BM You said ‘as compared with today’?

JM Well, the present situation is totally different. Now there is much more criticism, although in some ways there is much less in a sense. For example painting and sculpture get much less attention now in the news papers than they used to, but this is partly because there are a lot of other ‘kinds’ of art that are considered to be in the category of visual art. These may be more interesting to the critic in question or more easy to write about, or it may be for other reasons. But at that time an art critic was simply a critic of painting and sculpture, but you see now that isn’t so. And if you want me to go on about the current situation as though it was bad?

BM Well, I think you should now because we are into it….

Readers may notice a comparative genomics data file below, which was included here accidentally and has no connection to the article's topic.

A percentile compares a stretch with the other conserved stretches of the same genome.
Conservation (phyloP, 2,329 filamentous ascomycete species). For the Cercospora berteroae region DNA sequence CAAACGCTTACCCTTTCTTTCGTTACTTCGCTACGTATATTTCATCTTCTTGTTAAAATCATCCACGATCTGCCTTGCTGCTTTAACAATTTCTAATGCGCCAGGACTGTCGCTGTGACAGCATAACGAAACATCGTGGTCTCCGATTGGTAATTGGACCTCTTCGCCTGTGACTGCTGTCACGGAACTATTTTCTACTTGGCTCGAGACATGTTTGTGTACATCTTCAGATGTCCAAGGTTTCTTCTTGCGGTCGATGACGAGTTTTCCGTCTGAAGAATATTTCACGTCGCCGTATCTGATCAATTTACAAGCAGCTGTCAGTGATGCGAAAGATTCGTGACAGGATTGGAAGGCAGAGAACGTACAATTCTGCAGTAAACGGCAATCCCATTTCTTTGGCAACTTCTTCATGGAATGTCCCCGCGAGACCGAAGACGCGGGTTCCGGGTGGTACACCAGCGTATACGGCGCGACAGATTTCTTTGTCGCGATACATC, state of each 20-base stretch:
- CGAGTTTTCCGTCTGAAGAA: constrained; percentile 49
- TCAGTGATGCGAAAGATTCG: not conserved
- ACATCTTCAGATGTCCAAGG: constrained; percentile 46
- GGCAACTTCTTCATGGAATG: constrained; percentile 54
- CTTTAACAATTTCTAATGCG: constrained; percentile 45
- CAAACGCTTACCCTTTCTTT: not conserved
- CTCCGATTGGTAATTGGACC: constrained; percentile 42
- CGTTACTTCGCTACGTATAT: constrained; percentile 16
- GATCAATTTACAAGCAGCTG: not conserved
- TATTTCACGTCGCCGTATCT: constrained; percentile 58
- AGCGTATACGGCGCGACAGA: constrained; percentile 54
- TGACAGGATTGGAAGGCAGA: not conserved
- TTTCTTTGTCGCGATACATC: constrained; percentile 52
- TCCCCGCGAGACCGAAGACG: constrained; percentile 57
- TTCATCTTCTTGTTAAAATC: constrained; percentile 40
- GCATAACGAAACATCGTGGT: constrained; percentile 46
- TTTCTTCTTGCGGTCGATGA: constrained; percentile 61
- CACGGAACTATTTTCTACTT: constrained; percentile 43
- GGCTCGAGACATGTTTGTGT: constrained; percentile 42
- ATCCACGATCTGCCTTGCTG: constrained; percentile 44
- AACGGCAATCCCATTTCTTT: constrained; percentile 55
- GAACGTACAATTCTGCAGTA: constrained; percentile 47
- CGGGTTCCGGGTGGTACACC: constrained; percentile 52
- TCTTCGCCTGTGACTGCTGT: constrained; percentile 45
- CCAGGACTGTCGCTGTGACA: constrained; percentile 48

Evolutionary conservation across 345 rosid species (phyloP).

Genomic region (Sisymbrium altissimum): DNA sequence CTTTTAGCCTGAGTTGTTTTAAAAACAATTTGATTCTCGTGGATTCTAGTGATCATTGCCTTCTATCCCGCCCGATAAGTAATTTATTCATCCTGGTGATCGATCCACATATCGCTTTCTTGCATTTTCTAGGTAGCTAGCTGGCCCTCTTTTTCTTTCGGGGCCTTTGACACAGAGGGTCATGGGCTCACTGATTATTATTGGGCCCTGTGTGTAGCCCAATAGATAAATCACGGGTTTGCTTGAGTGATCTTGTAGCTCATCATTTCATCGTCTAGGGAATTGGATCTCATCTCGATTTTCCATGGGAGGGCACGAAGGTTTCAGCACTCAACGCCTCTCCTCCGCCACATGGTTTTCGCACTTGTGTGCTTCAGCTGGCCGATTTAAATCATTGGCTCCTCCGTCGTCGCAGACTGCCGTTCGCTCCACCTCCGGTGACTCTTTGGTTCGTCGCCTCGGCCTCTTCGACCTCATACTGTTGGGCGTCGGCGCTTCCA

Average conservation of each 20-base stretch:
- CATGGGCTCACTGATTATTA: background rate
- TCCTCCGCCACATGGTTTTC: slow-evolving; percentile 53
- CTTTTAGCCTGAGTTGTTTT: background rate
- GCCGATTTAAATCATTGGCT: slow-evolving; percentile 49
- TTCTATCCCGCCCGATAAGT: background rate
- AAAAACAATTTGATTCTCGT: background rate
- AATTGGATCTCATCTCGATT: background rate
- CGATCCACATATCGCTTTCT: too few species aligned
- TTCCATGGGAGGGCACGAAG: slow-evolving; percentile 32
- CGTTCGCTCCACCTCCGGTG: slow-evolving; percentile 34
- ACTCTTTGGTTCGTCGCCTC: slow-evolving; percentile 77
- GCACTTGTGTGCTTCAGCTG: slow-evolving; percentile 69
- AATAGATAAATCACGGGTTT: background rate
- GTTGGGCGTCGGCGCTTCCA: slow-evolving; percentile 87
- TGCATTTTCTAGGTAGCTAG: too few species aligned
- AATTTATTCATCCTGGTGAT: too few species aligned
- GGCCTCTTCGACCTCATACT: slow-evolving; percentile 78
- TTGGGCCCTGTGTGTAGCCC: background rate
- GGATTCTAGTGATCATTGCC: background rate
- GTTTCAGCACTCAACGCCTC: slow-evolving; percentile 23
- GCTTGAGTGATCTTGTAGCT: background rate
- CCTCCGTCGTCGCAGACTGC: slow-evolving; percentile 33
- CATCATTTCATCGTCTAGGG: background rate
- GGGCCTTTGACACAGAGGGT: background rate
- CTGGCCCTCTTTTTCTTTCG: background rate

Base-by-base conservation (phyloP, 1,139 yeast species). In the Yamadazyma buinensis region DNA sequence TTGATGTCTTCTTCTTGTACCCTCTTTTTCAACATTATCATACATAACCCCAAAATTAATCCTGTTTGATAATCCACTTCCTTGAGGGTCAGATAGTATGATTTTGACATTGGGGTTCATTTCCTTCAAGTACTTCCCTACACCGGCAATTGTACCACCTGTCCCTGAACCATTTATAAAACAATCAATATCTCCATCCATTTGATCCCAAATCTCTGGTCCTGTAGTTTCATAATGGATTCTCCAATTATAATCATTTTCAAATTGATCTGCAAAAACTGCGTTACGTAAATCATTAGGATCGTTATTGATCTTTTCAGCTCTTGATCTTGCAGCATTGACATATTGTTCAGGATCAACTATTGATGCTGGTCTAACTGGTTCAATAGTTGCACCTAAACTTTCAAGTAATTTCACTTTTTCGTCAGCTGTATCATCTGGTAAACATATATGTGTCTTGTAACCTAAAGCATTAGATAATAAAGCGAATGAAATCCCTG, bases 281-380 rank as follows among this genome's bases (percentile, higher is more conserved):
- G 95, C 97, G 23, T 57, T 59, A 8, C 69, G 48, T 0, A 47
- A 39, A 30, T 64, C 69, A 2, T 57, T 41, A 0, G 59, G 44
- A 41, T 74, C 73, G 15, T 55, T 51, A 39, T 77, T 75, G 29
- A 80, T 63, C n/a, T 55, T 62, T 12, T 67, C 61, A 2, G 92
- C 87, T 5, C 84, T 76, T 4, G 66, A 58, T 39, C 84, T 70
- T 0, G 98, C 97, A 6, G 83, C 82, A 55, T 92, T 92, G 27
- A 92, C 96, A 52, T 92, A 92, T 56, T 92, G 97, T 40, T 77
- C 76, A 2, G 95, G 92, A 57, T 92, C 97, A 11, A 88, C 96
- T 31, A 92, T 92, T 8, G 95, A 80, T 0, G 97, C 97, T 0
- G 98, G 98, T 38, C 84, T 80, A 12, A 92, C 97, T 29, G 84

JM Well, the first thing that one has to say by way of qualification is that I quite accept the fact that all creative people, whether they like to call themselves artists or whatever, are obviously super-sensitive to criticism. Traditionally going back to the beginning of art and the beginning of art criticism, both sides have been enemies and haven’t a good word to say to each other. So my criticism could be taken with a pinch of salt, in that maybe it has always been this way. But I think that there are certain features about the present day situation in art criticism in this country and art writing in general which are particularly unsatisfactory. Also certain features regarding the relationship between artists and these other people who claim to interpret their work calls for comment. They do seem to be causing anguish to a lot of serious artists who shouldn’t have to waste so much emotion about something which could possibly be a constructive thing. To be specific about it one has to be clear what kind of criticism one is talking about. It can be divided into journalistic criticism, (which is mainly written for a mass audience most of whom don’t see the work) and although all artists get deeply upset about that kind of criticism in the ‘Sundays’ (and I get as upset as the next man) one has to say that they are probably doing an adequate job in terms of journalism. John Russell is probably to art what Henry Longhurst is to golf, but Henry Longhurst used to play a good game of golf! I just don’t know how much one can expect of journalist’s Sunday criticism. But that is one area. And when you come down to the new area, the new thing, there is so much more of it than there used to be 10 to 15 years ago - that’s the magazine right; the art magazine - Studio International; Art and Artists; Arts Review; Art International; the American magazines. We have a whole new area of art criticism.